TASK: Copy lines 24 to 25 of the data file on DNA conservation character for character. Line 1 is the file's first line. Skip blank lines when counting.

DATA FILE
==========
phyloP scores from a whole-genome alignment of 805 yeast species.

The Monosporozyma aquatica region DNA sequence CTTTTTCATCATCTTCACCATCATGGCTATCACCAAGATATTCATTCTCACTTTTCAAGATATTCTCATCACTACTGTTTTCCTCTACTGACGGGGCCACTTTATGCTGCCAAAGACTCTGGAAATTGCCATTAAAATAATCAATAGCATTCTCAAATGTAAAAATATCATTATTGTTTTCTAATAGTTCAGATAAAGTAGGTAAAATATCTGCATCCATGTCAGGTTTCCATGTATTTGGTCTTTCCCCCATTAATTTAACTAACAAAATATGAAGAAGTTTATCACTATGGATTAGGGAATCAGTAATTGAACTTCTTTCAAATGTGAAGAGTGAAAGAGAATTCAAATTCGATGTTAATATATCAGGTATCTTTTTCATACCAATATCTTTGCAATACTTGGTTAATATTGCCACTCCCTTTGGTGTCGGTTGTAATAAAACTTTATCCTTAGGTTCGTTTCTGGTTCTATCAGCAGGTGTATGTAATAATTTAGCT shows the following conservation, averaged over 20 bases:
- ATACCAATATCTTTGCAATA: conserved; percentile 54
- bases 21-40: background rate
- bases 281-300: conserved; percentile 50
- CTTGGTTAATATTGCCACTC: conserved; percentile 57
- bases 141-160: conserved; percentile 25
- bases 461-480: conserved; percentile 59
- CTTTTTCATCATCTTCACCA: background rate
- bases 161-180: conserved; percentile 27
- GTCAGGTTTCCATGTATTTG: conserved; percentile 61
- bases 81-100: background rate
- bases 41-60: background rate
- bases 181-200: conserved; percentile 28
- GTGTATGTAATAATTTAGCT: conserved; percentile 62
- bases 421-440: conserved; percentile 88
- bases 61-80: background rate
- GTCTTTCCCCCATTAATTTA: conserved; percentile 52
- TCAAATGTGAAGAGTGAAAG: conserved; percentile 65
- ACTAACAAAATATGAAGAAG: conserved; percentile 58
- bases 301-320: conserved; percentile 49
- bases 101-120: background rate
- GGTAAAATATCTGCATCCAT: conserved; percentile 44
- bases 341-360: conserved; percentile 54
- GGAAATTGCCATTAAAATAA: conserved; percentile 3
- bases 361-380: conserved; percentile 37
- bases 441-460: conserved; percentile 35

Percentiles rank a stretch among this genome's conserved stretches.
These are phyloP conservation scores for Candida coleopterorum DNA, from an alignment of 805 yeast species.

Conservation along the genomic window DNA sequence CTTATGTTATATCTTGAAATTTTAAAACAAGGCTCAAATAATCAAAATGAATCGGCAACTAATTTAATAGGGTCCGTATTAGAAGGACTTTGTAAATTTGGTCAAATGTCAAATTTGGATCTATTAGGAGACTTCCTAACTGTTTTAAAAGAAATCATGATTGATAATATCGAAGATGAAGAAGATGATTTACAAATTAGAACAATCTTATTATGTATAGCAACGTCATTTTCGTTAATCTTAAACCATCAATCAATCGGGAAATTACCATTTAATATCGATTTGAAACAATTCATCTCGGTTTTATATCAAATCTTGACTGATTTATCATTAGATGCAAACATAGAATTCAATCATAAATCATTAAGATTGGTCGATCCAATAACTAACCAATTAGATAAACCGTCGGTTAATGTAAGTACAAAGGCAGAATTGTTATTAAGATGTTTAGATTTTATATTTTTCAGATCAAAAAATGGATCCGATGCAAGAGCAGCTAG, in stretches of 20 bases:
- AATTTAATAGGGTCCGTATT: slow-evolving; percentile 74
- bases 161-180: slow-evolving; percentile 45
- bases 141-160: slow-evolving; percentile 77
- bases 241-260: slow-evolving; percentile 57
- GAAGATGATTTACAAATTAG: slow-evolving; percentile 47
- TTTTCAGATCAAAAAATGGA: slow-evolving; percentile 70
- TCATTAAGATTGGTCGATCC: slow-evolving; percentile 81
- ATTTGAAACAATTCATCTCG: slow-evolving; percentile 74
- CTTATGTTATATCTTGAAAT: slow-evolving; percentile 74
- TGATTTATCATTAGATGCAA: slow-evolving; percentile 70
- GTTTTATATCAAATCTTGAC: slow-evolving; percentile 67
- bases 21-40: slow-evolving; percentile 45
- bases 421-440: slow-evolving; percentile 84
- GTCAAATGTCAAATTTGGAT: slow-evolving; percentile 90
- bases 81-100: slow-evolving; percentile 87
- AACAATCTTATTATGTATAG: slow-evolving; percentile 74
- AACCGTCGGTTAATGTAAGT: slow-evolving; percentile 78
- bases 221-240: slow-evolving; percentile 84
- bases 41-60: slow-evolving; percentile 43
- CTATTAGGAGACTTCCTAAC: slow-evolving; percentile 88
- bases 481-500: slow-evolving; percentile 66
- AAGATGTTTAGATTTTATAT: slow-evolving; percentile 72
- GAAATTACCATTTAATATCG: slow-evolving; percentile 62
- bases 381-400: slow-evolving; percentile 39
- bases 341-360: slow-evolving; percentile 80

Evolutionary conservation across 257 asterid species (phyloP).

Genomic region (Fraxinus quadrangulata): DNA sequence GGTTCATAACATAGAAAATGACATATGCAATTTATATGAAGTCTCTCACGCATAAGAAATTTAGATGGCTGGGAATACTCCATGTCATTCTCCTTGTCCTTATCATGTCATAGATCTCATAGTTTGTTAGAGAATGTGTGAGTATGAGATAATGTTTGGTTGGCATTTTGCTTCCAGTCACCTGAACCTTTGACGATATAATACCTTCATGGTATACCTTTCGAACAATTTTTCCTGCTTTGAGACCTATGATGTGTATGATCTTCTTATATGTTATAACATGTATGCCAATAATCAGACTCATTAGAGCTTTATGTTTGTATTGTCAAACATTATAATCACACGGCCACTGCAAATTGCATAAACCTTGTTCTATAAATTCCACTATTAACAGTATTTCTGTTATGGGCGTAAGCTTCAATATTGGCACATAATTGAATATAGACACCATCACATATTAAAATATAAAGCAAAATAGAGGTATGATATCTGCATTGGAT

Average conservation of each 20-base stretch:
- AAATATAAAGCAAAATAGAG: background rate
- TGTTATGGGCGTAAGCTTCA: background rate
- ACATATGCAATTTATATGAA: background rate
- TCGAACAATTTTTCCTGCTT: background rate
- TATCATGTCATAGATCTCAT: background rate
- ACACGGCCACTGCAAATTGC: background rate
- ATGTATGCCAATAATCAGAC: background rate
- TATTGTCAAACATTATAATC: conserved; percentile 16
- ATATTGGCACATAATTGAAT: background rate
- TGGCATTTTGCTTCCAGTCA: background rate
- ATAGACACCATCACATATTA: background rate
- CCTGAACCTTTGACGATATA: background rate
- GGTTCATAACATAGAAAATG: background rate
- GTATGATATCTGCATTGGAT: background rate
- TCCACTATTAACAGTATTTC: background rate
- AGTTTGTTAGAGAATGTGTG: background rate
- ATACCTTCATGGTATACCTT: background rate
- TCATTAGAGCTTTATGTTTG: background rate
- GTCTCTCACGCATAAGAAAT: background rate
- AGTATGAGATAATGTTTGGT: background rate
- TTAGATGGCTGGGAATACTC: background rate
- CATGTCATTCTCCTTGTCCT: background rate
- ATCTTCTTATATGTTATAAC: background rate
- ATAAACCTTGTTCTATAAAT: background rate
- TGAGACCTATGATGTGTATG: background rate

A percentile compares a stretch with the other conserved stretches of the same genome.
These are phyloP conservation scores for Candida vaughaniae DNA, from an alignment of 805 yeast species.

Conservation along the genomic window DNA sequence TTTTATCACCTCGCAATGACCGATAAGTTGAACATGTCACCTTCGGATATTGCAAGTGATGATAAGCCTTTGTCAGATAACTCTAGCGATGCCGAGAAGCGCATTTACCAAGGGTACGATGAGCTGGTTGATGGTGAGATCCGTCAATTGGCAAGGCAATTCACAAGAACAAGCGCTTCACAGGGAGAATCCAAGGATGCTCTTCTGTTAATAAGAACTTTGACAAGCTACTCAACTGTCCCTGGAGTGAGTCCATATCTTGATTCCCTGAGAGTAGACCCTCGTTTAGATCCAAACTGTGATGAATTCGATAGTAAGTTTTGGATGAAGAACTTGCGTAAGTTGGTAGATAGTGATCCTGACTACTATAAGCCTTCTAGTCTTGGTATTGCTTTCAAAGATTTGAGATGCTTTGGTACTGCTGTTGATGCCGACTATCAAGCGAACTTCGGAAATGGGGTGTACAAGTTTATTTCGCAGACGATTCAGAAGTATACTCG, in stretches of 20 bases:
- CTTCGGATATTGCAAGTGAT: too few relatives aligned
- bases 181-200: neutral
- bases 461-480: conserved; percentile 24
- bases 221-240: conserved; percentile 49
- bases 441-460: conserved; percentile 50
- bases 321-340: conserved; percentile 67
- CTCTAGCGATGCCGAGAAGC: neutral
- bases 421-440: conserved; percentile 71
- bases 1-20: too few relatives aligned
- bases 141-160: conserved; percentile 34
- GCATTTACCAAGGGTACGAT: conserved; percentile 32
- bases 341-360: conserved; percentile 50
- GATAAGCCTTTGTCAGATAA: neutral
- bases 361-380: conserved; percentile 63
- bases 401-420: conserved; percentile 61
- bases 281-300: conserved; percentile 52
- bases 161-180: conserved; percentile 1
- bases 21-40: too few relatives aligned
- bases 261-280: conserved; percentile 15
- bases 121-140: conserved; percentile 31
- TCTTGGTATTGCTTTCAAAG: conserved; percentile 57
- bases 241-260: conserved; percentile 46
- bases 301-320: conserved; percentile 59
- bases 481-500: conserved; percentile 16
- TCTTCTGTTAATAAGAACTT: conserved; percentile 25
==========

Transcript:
- bases 341-360: conserved; percentile 54
- GGAAATTGCCATTAAAATAA: conserved; percentile 3